Recalling the Past and Looking to the Future

Sometimes it’s helpful to recall the past as an aid to thinking carefully about the future.  The development of scientifically sound, economically sensible, and politically feasible climate-change policies would seem to be a case in point.  Such an approach is well illustrated by the thinking of Jonathan Wiener, the William and Thomas Perkins Professor of Law at Duke Law School, who shares his thoughts on the prospects for federal legislative and regulatory policy in the latest episode of my podcast, “Environmental Insights: Discussions on Policy and Practice from the Harvard Environmental Economics Program.”  Our full conversation is here.

As you probably know, in these podcasts, I converse with leading experts from academia, government, industry, and NGOs.  Jonathan Wiener certainly belongs in this group.  Wiener, who also holds appointments at the Nicholas School of the Environment, the Sanford School of Public Policy, and Resources for the Future, has focused his research and writings for thirty years on a broad range of environmental policy issues, often from an economic perspective (once quite rare among environmental law scholars). 

Before launching his academic career, he served as a clerk for Judge (now U.S. Supreme Court Justice) Stephen Breyer on the U.S. Court of Appeals in Boston from 1988 to 1989. He also served at the White House Council of Economic Advisers (CEA), the Office of Science and Technology Policy (OSTP), and the U.S. Department of Justice (DOJ/ENRD), during the George H. W. Bush and Clinton Administrations.

Reflecting on his time in Washington, Professor Wiener recounts in our conversation the sense of bipartisanship that permeated environmental policy discussions on Capitol Hill during the Bush 41 and Clinton years. “On the issue, for example, of designing an economic incentive-based policy to reduce greenhouse gas emissions, there was, I would say, substantial agreement among all of those involved,” he says.

Wiener explains how there have also been significant changes in the scholarly world of environmental law in recent decades, including more mainstream support for economic incentive instruments, and for the use of economic analysis to evaluate the costs and benefits of laws and regulations.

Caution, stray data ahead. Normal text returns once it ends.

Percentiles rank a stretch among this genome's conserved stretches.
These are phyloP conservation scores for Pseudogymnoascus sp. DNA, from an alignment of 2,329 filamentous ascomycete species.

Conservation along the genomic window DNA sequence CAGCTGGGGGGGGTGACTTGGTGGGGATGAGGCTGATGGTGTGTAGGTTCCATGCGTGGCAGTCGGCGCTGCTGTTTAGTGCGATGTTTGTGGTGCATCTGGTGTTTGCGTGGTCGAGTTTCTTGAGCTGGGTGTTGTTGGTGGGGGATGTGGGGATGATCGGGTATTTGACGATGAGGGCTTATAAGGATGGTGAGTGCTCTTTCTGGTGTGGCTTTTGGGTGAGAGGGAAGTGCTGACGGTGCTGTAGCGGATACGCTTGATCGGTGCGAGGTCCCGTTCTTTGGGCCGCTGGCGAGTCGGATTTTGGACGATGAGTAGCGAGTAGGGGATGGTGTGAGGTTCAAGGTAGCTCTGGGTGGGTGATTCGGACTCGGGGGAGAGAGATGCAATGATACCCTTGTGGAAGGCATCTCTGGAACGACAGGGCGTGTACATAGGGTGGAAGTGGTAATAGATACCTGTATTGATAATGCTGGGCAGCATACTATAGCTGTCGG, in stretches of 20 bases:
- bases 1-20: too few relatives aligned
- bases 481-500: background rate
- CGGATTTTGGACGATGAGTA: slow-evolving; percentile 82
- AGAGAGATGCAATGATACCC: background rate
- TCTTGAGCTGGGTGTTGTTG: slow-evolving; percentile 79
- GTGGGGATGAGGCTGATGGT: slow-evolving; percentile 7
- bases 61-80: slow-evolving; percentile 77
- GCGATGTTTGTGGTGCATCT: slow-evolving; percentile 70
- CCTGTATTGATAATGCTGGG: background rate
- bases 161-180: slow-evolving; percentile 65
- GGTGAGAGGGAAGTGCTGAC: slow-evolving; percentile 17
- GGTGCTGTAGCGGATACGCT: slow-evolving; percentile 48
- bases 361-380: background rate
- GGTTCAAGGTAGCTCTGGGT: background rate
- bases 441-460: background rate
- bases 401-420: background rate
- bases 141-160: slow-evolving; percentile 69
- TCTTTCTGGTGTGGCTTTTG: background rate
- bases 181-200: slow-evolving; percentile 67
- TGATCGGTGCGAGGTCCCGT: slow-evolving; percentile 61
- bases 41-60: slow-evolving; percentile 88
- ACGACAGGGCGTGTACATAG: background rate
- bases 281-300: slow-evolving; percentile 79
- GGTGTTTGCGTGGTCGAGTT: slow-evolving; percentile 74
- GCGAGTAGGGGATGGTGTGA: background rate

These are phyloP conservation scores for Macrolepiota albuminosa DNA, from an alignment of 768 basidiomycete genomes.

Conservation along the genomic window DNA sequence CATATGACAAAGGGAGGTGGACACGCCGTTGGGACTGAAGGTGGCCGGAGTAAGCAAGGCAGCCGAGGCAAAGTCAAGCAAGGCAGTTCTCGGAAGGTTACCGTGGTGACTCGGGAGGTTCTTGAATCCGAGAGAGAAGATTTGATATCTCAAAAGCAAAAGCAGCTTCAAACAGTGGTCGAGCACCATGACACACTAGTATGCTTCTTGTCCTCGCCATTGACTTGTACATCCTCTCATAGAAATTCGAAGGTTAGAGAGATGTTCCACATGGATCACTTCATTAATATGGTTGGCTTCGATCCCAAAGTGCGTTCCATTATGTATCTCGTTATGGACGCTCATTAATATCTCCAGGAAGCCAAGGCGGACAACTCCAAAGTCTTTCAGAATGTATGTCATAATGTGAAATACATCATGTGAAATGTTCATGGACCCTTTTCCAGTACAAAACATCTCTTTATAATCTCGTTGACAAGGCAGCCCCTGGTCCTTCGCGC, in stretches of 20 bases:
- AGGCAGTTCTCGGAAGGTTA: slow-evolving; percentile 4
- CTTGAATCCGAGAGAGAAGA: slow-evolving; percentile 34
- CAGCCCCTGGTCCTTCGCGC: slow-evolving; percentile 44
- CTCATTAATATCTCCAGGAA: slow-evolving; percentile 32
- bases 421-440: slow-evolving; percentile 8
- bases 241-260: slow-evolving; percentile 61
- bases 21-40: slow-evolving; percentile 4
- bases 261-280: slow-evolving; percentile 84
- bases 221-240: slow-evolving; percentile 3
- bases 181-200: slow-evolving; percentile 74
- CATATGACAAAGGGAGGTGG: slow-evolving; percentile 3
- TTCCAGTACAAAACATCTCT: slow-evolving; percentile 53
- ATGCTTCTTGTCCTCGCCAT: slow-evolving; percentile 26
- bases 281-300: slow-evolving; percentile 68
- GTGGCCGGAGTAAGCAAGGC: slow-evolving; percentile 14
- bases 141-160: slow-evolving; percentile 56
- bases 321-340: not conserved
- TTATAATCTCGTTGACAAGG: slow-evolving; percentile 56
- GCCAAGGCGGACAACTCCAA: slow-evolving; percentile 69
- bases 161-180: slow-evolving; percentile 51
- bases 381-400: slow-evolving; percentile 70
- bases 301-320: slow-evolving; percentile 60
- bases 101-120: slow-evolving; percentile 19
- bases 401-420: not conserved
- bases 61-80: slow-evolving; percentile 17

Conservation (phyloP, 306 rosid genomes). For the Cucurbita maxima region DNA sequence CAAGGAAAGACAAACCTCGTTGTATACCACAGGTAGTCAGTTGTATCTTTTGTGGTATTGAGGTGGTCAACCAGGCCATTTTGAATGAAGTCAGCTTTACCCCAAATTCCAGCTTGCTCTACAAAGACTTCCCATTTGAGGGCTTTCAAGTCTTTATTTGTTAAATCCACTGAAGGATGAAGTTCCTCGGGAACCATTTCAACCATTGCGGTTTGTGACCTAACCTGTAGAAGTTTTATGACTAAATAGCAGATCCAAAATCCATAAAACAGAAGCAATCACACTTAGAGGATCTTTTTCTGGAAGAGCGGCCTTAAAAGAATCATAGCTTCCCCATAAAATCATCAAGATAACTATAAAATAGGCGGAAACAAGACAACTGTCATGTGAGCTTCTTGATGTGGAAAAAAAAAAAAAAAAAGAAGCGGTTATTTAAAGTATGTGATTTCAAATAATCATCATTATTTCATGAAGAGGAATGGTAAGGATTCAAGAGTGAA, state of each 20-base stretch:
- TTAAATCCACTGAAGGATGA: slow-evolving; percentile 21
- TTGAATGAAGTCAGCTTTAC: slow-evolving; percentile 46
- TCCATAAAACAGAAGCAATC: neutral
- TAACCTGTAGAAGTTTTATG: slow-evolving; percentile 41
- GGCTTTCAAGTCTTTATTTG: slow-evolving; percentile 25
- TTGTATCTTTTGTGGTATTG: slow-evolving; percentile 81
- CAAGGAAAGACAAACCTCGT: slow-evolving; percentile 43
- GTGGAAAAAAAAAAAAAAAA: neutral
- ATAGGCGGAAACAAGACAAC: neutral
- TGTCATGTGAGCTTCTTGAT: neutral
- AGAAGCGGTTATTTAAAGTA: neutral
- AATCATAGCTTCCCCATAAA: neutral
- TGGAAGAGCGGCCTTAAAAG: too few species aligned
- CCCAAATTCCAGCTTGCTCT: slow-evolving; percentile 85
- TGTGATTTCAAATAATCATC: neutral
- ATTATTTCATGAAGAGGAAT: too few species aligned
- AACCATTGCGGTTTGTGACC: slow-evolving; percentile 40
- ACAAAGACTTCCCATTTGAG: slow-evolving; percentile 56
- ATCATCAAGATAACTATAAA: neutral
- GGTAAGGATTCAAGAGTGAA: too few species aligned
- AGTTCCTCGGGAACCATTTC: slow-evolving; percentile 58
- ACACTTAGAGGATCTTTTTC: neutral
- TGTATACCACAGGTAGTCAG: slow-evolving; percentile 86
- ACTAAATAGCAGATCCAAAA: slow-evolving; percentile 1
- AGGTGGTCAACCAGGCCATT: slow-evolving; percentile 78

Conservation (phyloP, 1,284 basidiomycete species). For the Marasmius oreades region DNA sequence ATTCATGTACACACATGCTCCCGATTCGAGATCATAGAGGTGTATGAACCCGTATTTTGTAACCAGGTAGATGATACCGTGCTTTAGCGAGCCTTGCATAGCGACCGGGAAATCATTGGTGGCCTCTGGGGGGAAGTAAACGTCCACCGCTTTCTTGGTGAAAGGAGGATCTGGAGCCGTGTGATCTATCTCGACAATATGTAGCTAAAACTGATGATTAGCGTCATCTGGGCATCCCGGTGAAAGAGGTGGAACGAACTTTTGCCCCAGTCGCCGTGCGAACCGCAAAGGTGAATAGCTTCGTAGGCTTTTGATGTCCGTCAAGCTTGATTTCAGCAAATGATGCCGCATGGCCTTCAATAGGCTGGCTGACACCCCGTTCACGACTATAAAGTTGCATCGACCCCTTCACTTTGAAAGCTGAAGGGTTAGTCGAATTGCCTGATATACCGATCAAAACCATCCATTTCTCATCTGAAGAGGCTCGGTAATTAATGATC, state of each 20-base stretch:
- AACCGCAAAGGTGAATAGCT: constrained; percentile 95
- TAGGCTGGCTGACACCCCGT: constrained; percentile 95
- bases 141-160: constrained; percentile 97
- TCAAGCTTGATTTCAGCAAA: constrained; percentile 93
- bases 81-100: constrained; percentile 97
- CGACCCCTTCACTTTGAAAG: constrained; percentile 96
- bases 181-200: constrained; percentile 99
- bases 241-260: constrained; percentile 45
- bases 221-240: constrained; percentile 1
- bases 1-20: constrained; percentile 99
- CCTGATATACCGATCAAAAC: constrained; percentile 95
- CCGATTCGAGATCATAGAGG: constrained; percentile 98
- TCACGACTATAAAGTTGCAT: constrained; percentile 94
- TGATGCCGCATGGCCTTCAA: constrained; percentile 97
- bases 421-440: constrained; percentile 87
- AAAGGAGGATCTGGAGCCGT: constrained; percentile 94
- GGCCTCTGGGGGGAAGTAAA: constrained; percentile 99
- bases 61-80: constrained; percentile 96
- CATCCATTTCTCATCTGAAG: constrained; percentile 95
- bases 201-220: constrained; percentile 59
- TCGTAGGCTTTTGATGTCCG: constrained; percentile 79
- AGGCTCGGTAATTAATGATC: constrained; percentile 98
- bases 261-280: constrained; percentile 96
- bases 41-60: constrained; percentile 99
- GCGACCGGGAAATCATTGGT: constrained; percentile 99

“The advocacy of cost benefit analysis has shifted over time so that now one sees a lot more advocacy [on behalf of] economic analysis and cost benefit analysis to demonstrate the large social gains from environmental policy,” he remarks.

Jonathan also addresses the prospects for the Biden Administration to make headway on climate policy, saying that it started on the right foot. “President Biden issued a memorandum on modernizing regulatory review on his first day in office, which reaffirmed the executive orders from the Clinton and Obama Administrations.” Yet Wiener goes on to acknowledge that the administration’s promise to issue a revised estimate of the social cost of carbon has yet to be fulfilled.

At the end of our conversation, Jonathan Wiener offers – as a contrast with the slow pace of government action – his optimism that youth movements of climate advocacy which have become prominent in recent years hold great promise for advancing policy in the years ahead.

“On campuses across the country and around the world, one sees enthusiasm, energy, some sense of impatience and indignation, that the earlier generations didn’t address these problems adequately,” he says. “I think we anticipated, when you and I and …others were working on climate change policy design back 30 years ago, that we needed to design the institutions well so that we would not face a crunch time later of trying to address climate change in a big hurry. Unfortunately to some extent, we are in that crunch time right now.”

For this and much more, I hope you will listen to my compete conversation with Jonathan Wiener, which is the 35th episode in the Environmental Insights series, with future episodes scheduled to drop each month.  You can find a transcript of our conversation at the website of the Harvard Environmental Economics Program.  Previous episodes have featured conversations with:

“Environmental Insights” is hosted on SoundCloud, and is also available on iTunes, Pocket Casts, Spotify, and Stitcher.


Author: Robert Stavins

Robert N. Stavins is the A.J. Meyer Professor of Energy & Economic Development, John F. Kennedy School of Government, Harvard University, Director of the Harvard Environmental Economics Program, Director of Graduate Studies for the Doctoral Program in Public Policy and the Doctoral Program in Political Economy and Government, Co-Chair of the Harvard Business School-Kennedy School Joint Degree Programs, and Director of the Harvard Project on Climate Agreements.